Jamkhana (dhurrie or dari) in local language means floor covering mats which are widely used during marriages and functions and in homes during occasions. Navalgund dhurries (cotton dhurries) are well known for their excellence in quality of their structure, originality of color and form that makes them unique from other types of floor coverings mats. As per the artisan’s belief, this craft was originated from the time of Ali Adil Shah the king of Bijapur of Karnataka. In the sixteenth century during the tussle between Deccan Sultanate and Vijayanagar Empire in 1565AD, Jamkhana weavers migrated from Bijapur to Navalgund of Karnataka and continued making of this craft. Navalgund or Navelu in Kannada means peacock, it is said that this place was famous for this beautiful bird and later got incorporated as a part of the pattern in the jamkhana.
Floor coverings on floor hold the dirt, prevents slips and falls that can cause injuries. It is flat weaved floor coverings or rugs made of twisted cotton yarn which are called dhurrie placed on certain occasions like weddings, personal ceremonies, religious gatherings etc. Jamkhana and Jainamaz are the two styles of floor coverings where the difference is lying of their use and patterning used by two different communities. Mats used by a single person for prayers and the other used by a community in the prayer hall.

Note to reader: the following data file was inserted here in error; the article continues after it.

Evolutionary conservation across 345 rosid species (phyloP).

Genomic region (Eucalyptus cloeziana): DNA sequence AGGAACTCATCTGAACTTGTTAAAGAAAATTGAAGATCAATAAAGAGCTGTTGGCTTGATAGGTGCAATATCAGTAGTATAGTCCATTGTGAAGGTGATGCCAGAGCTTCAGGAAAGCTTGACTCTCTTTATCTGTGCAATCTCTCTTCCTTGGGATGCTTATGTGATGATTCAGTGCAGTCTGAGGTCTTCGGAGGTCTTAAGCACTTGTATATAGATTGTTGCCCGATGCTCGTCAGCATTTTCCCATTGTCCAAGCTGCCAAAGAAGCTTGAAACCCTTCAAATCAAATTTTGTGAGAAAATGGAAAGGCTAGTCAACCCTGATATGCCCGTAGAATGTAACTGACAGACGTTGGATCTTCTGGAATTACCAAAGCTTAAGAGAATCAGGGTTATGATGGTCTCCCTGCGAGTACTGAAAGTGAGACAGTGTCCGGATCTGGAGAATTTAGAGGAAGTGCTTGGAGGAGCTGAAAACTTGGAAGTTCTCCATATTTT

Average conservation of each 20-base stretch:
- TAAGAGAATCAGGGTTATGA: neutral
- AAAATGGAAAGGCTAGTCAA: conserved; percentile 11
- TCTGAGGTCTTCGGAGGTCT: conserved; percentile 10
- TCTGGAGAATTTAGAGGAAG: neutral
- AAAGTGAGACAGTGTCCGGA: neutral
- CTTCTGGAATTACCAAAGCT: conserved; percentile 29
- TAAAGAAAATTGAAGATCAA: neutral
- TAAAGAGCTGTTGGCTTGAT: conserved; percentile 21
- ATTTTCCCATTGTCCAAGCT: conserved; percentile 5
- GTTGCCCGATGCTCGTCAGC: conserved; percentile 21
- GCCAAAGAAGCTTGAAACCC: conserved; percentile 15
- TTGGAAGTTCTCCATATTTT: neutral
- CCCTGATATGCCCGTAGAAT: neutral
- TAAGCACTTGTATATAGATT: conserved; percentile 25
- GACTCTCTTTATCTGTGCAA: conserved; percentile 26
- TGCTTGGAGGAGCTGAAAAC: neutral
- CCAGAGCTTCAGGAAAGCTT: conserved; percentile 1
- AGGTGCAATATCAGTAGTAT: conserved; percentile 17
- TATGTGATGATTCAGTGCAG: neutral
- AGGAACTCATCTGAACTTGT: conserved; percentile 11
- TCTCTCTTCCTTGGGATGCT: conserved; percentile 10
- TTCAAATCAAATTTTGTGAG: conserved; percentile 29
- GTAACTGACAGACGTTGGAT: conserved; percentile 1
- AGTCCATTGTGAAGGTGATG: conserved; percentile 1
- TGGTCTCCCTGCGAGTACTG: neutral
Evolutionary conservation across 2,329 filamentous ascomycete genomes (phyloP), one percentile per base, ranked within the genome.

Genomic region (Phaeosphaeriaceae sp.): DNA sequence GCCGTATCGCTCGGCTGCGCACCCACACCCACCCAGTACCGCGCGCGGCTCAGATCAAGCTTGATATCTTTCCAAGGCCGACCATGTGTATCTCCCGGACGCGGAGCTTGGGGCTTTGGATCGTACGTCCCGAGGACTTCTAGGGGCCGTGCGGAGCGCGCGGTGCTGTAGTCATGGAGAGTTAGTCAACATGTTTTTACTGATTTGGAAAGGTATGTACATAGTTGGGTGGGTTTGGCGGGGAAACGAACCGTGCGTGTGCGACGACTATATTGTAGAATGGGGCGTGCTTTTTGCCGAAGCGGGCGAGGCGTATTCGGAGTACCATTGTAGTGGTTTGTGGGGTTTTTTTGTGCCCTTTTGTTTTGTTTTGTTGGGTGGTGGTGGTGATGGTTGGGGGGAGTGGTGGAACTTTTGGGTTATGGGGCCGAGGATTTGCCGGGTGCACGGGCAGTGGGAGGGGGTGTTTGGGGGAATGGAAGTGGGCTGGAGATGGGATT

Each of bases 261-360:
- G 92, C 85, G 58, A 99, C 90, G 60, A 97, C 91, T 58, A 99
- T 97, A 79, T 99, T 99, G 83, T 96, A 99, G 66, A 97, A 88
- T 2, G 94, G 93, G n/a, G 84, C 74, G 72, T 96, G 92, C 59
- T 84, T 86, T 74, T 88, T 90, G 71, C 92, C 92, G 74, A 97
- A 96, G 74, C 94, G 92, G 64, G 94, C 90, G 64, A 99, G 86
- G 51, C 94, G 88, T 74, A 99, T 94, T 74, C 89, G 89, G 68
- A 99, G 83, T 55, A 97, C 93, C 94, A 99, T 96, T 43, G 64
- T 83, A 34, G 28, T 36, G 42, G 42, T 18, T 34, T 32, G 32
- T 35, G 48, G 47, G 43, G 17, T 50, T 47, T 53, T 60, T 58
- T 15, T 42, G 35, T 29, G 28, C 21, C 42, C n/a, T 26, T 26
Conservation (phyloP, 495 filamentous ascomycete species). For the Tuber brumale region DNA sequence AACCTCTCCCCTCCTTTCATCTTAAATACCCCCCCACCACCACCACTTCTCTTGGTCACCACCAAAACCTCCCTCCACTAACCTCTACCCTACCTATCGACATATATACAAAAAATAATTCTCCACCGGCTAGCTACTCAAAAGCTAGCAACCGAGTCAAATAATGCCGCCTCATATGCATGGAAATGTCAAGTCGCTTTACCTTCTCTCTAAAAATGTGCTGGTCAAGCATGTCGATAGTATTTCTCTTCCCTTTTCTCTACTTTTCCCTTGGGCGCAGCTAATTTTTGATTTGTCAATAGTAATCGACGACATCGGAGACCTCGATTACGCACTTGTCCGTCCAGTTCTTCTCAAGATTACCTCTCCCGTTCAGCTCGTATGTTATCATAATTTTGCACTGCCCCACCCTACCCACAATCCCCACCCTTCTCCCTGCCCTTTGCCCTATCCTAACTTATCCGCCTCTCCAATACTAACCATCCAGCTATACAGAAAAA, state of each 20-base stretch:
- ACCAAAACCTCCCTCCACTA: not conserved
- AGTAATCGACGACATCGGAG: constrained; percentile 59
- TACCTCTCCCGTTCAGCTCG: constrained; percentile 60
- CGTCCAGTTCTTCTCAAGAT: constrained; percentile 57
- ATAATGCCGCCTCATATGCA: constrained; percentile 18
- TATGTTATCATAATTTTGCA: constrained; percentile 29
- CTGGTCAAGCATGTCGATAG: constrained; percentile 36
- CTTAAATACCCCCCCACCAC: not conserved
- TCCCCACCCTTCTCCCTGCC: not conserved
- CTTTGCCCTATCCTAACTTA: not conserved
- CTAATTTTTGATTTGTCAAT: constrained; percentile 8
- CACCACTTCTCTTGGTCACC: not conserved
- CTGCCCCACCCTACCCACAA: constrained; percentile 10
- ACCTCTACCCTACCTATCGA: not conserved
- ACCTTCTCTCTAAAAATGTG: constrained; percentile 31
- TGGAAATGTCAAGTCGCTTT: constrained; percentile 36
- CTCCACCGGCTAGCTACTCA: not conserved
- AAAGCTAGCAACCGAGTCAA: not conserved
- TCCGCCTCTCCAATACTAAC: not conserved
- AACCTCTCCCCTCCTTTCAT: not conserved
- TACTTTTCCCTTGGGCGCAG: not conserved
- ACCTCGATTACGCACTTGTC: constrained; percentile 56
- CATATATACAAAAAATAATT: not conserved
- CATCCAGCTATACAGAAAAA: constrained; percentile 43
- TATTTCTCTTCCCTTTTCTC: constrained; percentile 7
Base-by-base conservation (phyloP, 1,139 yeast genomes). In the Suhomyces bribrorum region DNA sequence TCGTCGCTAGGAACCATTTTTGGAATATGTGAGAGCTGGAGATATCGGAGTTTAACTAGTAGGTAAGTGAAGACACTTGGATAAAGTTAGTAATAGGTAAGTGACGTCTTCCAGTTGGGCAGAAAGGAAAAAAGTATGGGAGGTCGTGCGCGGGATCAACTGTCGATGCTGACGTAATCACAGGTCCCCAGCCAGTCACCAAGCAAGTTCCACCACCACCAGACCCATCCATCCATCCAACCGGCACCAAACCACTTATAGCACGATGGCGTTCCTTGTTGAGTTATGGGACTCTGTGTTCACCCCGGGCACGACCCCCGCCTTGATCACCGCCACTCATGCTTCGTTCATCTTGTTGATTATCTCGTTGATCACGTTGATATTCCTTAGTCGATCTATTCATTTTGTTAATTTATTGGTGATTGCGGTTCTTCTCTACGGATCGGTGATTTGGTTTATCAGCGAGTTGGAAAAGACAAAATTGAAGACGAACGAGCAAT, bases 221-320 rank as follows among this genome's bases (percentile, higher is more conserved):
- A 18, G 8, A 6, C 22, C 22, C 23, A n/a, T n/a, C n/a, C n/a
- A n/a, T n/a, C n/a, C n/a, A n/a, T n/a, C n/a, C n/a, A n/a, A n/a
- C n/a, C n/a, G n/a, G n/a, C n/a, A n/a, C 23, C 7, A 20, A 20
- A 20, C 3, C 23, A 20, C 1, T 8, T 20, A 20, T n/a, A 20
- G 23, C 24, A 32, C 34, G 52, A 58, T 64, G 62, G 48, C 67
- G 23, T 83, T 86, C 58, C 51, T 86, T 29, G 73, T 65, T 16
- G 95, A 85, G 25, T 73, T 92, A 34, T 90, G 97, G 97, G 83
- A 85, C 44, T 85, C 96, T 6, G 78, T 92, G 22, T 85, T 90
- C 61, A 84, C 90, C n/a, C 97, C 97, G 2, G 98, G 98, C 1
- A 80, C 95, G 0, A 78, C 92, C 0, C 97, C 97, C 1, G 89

Each dhurrie is divided into three parts with center and two ends, where the center is woven with geometric and simplified natural forms and the ends are woven in reflected symmetry. In most of the dhurrie, the dominant color used is red which is used as background, yellow to set the other colors to place within it, green, black and white are used as accent colors. Placing of the colored yarns (threads) in variations led to the pattern of designs on the jamkhanas.
Some of the traditional names in local language of the motifs used in the Jamkhanas are based on the geometrical shapes below:
|• Badi Ghari (motif)||– Zigzag diamond shape with double edge.|
|• Nanhi Ghari||– Zigzag diamond shape with single edge.|
|• Laheri||– Geometrical pattern like a wave.|
|• Phul||– Geometrical flower.|
|• Bell||– Creeper pattern with zigzag edge.|
|• Chinda||– Vertical stripes.|
|• Chunnat||– Twill diamonds with extra weft.|
|• Mor (Navelu)||– Peacock, After coming to Navalgund they started using mor (peacock) as a motif.|
|• Dhara||– Horizontal stripes.|
|• Pagadi Aata||– Board of a traditional Indian dice game.|